- Assistant professor at the Miller Center
- Research director for Miller Center Presents public programs
- Expertise on Cuba, U.S.-Cuban relations, opposition and dissident movements, democratization, Hispanics in America
Areas Of Expertise
- Foreign Affairs
- Latin America and the Caribbean
- Domestic Affairs
- Human Rights and Civil Rights
Cristina Lopez-Gottardi Chao is assistant professor and research director for public and policy programs at the Miller Center. Her programmatic work centers primarily on Miller Center Presents and she recently served as co-editor of the First Year 2017 opportunity and mobility volume. Prior to her appointment in 2007, Lopez-Gottardi Chao held positions at Emory University’s Institute for Comparative and International Studies, the University of Miami’s North-South Center and Barclays Bank Latin American Regional Office. She has also worked as a consultant to Freedom House. Lopez-Gottardi Chao received her undergraduate degree in politics and Spanish from Middlebury College, and her doctorate from the University of Miami’s School of International Studies. Her dissertation, The Growth of Opposition in Cuba: Problems and Prospects for Democratization, was awarded the 2005 Alberto J. Varona Prize for best dissertation in Cuban studies.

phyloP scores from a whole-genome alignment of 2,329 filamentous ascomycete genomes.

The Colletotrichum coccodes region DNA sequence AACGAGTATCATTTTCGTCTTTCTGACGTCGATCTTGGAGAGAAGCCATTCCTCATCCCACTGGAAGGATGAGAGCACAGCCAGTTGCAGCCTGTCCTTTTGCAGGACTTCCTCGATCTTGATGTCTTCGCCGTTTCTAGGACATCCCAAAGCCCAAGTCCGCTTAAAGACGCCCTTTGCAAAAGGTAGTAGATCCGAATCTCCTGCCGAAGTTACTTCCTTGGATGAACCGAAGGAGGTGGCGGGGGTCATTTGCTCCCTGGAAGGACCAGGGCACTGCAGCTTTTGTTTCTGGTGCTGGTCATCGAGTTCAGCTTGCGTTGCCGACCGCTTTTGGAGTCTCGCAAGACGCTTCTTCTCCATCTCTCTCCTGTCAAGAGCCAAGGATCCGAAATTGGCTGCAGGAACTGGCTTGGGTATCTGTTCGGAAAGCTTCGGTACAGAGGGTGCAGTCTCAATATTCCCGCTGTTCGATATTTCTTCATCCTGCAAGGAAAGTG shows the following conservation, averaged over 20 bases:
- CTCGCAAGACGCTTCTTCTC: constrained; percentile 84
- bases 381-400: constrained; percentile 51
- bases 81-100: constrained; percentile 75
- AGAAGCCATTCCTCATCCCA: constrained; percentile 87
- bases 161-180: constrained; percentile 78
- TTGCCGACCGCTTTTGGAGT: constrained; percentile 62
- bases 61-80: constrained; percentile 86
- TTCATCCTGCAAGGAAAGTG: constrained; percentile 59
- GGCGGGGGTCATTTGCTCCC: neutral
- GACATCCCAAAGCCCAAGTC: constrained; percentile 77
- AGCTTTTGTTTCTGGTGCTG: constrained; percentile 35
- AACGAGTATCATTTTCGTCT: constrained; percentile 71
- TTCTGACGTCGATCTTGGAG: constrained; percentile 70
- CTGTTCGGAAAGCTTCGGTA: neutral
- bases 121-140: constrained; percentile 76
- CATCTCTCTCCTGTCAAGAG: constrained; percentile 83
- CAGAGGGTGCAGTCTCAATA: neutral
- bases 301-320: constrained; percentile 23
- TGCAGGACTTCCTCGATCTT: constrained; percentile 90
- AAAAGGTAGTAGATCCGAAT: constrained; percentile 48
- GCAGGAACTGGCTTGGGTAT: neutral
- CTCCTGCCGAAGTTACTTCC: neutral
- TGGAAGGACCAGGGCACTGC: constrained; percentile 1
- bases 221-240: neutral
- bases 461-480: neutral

Lopez-Gottardi Chao's scholarship examines the evolving nature of U.S.-Cuban relations, the state of human rights on the island, and Cuba’s opposition and dissident movement, considering prospects for democratization from this sector. The December 2014 change in U.S.-Cuban relations and the direct role played by President Obama in altering this policy has created an alignment between Lopez-Gottardi Chao's core scholarship with a focus on the American presidency and in particular, executive decision making.
Drawing on past research related to democracy promotion efforts via studies of USAID and other governmental and nongovernmental organizations, Lopez-Gottardi Chao is also interested in broader U.S. foreign policy questions. In addition, she is beginning research on the growing Hispanic population in the United States, and the implications this demographic will have on domestic policymaking and the role of the presidency in assimilating this core and expanding minority group.